Ankle pain can also be in different regions of the ankle due to the number of bones that form the ankle joint.

 

The ankle joint is also known as the Talocrural Joint; formed by the connection between the Fibula (outside leg bone), Tibia (inside leg bone/shin bone), and Talus, a small bone that sits in the mortise shaped socket formed by the Fibula and Tibia. The end of the Tibia (your “inside ankle bone”) is called the Medial Malleolus, the end of the Fibula (your “outside ankle bone”) is called the Lateral Malleolus. The most common fracture to either of these bones is a lateral malleolus fracture.

 

 

General Ankle Joint pain

à Generalised, non localised pain to the whole ankle joint

 

Common Diagnoses

  • Osteoarthritis: Cartilage degeneration
  • Rheumatoid Arthritis : Inflammation to joint lining causing cartilage degeneration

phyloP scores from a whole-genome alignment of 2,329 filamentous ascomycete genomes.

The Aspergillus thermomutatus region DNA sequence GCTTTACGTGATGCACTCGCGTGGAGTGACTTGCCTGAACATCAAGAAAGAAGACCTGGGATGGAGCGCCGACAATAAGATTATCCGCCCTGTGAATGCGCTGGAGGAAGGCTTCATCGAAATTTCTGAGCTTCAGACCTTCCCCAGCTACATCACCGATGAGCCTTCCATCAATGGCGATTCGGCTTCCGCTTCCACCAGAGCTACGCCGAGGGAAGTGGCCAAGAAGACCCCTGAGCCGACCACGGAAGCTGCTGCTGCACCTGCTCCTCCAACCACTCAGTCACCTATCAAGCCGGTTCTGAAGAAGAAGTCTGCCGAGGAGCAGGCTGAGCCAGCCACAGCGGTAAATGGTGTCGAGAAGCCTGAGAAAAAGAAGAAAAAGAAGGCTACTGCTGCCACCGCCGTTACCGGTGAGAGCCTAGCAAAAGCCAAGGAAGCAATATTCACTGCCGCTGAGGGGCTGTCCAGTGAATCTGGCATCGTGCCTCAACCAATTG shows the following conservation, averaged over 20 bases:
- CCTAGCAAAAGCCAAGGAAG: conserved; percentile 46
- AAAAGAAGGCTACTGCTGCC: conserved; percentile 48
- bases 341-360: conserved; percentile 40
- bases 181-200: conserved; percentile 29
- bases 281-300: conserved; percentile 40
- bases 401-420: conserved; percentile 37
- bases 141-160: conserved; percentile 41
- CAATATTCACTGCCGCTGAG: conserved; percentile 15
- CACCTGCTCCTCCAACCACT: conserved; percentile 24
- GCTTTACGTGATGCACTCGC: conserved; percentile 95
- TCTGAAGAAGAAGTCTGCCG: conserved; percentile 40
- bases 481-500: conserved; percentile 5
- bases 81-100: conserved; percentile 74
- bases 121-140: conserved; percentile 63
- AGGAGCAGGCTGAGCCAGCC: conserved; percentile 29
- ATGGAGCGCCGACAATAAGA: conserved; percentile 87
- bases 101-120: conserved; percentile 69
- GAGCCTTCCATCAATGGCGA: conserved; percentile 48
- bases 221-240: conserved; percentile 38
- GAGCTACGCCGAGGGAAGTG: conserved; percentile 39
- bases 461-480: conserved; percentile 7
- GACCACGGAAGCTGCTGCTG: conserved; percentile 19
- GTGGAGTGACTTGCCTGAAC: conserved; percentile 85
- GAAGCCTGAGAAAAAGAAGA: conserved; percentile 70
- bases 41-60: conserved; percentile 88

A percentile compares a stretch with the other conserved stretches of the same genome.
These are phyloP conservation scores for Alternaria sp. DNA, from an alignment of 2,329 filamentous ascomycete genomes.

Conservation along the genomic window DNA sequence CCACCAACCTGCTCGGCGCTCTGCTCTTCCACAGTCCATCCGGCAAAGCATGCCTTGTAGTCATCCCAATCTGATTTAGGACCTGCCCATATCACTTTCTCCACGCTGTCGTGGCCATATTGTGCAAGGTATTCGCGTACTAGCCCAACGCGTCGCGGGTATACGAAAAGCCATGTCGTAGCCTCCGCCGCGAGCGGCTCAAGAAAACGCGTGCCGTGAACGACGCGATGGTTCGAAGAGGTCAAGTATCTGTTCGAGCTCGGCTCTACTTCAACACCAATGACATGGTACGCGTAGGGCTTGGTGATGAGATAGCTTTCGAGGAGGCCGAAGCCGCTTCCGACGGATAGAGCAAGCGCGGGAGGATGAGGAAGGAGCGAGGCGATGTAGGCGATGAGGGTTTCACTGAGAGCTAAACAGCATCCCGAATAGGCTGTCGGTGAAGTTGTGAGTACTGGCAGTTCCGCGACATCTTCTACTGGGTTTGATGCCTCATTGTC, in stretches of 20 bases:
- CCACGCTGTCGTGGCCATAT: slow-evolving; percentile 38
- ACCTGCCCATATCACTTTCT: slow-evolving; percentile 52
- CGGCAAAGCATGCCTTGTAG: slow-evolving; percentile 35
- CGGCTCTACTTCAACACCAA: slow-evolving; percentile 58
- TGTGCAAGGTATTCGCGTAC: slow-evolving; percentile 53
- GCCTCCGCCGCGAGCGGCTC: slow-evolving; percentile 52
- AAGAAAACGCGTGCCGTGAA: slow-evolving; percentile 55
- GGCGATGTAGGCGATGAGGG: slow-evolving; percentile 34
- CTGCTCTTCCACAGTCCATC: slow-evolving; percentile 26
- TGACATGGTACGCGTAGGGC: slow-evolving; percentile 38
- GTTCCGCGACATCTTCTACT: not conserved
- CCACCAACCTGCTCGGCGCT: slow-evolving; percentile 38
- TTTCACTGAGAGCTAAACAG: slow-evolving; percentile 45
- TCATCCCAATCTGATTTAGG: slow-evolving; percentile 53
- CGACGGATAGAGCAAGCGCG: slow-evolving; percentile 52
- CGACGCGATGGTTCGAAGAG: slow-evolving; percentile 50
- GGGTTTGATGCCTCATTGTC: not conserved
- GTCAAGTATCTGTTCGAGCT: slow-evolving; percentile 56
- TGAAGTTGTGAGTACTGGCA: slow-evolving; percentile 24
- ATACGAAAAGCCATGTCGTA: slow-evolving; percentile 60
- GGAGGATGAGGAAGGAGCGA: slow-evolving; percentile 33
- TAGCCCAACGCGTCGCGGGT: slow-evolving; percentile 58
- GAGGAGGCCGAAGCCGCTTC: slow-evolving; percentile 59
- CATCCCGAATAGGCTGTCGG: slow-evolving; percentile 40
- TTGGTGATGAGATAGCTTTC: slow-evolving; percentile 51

• An arthritic joint is frequently noticed by stiffness to the joint

 

Ankle pain

 

Lateral Ankle pain

à Pain on the outer side of your ankle

Commonly caused by an acute incident, but can be of gradual nature

 

Common Diagnoses

  • Ligament injuries (tear or rupture) : Anterior Talofibular (ATFL), Calcaneofibular (CFL), Posterior talofibular (PTFL)
  • High Ankle Sprain aka Syndesmosis Injury: Ligament injury to Distal Tibiofibular Ligament (ligament connecting your main leg bone/shin bone, to your outer leg bone)
  • Peroneal Tendinopathy/Tendinitis
  • Peroneal Subluxation/Dislocation
  • Fracture : Cuboid, 5th metatarsal “Jones” fracture or Lateral Malleolusankle lateral ligaments trauma pain location lateral inversion trauma inversion

 

Medial Ankle pain

à Pain on the inner side of your ankle

Usually due to overuse, ie “wear and tear”

 

Common Diagnoses

  • Tarsal Tunnel Syndrome or Medial Calcaneal Nerve Entrapment
  • Tibialis Posterior Tendinopathy
  • Ligament injury: Deltoid ligament
  • Flexor hallucis longus tendinopathy